By Former MoneyWise Staffer, Kelly Griese
Wednesday, June 17, 2020
We’re celebrating the first anniversary of the Indiana Council Against Senior Exploitation this week. Indiana MoneyWise, which is part of the Indiana Secretary of State’s office, is a founding member of IN-CASE, and I serve as the council’s chairwoman.
We created IN-CASE out of a desire to protect senior citizens against abuse and exploitation. This week, June 15-21, is also the second annual Indiana Elder Abuse Awareness Week, filled with virtual events aimed at educating and empowering seniors.
Social distancing is still necessary right now in order to protect the people we love, but that distance takes its toll. One of the sad ironies of the current pandemic is that keeping at-risk persons safe at home can exacerbate the negative physical and mental health effects of social isolation, including financial exploitation. That’s why all of our IN-CASE events this week are virtual. You can join panel discussions and view demonstrations on your internet connected device. These events serve as a call-to-action for individuals, organizations, and communities to raise awareness about elder abuse, neglect, and exploitation.
Indiana Elder Abuse Awareness Week is already halfway over, but if you missed out on Monday and Tuesday’s events, don’t worry! You can watch Monday’s panel discussion titled “How to Avoid Getting Scammed” on the Facebook page of our partners at Better Business Bureau Serving Central Indiana. Tuesday’s tele-town hall with AARP Indiana is also available online, just visit AARP’s Facebook page. Today, we have a conversation between one of our members, Diane Dove, and her mother, Daisy Dove, as they address some of the concerns many seniors have regarding ordering groceries online. We even provide you with some “Cooking for One” recipes in the IN-CASE blog! On Thursday, we’ll have a fitness demonstration with a personal trainer who will show you some exercises that are perfect for senior citizens and don’t require any specialized equipment. And we’ve saved the best (or at least most popular) event for last: BINGO! There’s still time to register to participate in this online game of BINGO. It is free to play and uses the Zoom web conferencing program. Here are the links you need for all of the fun events I just mentioned:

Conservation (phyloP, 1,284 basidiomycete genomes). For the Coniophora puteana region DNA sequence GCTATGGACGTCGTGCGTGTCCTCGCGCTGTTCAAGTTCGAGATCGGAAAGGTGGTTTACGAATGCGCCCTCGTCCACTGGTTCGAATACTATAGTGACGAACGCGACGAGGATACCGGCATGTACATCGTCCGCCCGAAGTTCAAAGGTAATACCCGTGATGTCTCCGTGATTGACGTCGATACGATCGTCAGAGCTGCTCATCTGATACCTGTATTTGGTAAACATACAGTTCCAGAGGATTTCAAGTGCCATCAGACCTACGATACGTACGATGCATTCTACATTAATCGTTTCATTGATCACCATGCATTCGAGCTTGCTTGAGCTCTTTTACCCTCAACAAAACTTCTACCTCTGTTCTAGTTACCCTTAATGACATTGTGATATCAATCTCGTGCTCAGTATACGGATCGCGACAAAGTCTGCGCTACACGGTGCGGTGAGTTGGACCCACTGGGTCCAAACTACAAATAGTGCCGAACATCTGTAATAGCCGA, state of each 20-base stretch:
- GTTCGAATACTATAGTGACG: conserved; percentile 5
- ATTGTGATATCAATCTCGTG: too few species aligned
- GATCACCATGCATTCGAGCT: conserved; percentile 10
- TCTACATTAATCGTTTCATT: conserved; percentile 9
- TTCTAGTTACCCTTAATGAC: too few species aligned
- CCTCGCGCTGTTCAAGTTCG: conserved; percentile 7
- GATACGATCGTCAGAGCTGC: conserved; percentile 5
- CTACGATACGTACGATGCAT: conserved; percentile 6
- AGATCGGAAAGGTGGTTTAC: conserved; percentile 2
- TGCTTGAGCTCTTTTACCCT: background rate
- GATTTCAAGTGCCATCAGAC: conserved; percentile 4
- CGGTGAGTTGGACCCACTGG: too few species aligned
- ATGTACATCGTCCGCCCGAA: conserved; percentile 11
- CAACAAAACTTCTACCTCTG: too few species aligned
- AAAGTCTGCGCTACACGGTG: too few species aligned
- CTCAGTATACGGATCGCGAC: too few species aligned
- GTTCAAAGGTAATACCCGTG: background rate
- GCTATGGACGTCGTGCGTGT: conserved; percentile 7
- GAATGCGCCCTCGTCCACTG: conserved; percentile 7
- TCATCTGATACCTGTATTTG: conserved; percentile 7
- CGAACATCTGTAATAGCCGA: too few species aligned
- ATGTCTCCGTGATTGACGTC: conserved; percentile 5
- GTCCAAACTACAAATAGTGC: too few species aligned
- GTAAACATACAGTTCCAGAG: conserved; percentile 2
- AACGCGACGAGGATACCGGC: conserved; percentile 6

- How to Avoid Getting Scammed Panel Discussion
- AARP & IN-CASE Tele-Town Hall
- Ordering Groceries Online
- Stay Home, Stay Strong Fitness Demonstration
- Don’t Get Caught by COVID-19 or Con Artists BINGO Game
The foundation for IN-CASE was laid over 4 years ago with the Indiana Association of Area Agencies on Aging's (IAAAA) Senior Medicare Patrol director began hosting a networking group consisting of government agencies and organizations that serve older adults and/or have a mission to educate them and their caregivers on how to prevent all types of fraud. This networking group eventually led to the organization as it exists today. The mission of IN-CASE is to empower Indiana communities to prevent and end senior exploitation and abuse through education, encouragement, and empowerment.
IN-CASE is comprised of government agencies, law enforcement agencies, consumer protection groups, attorneys, healthcare providers, educators, and more. You can find a complete list of our resource providers by clicking here. You can even schedule many of our members to serve as FREE public speakers, and their contact information can be found by clicking here.
You can also connect with IN-CASE on social media.
Prevention is key when it comes to elder abuse. There are steps seniors can take to reduce the chance of becoming a victim. It’s important you know your rights and stand up for yourself. Also, stay involved in your financial affairs – don’t rely on others to review your bank statements. Be confident that you can make decisions yourself. Here are some prevention tips from the National Center on Elder Abuse.
- Stay busy and engaged in life. Try not to become isolated. Cultivate a strong support network of family and friends.
- Take good care of yourself – for life. Older adults in declining health can become more vulnerable to abuse because of the increasing dependence.
- Be aware of the link to addiction problems. People who drink too much or who use other drugs are at a high risk of being abusive. Reach out to support groups.
- Refuse to allow anyone, even a close relative, to add his or her name to your bank account without your clear consent. Never make financial decisions under pressure. Avoid signing over money or property to anyone without first getting legal advice.
- Assert your right to be treated with dignity and respect. Be clear about what you will and will not tolerate, and set boundaries. You have the right to make your own decisions.
- Trust your instincts. Listen to the voice inside you when it calls out something is not right. Ask for help if you need it.
- It is also a great idea to plan. Talk with family members, friends, and professionals whom you trust and plan for your future. You can find helpful information about planning for your future on the Legal Services for the Elderly's Elder Rights Handbook website.
Remember, if you are concerned for someone’s immediate safety, call 911.
The MoneyWise Matters blog has a wealth of information about managing money and avoiding fraud. You can look through the complete archive here.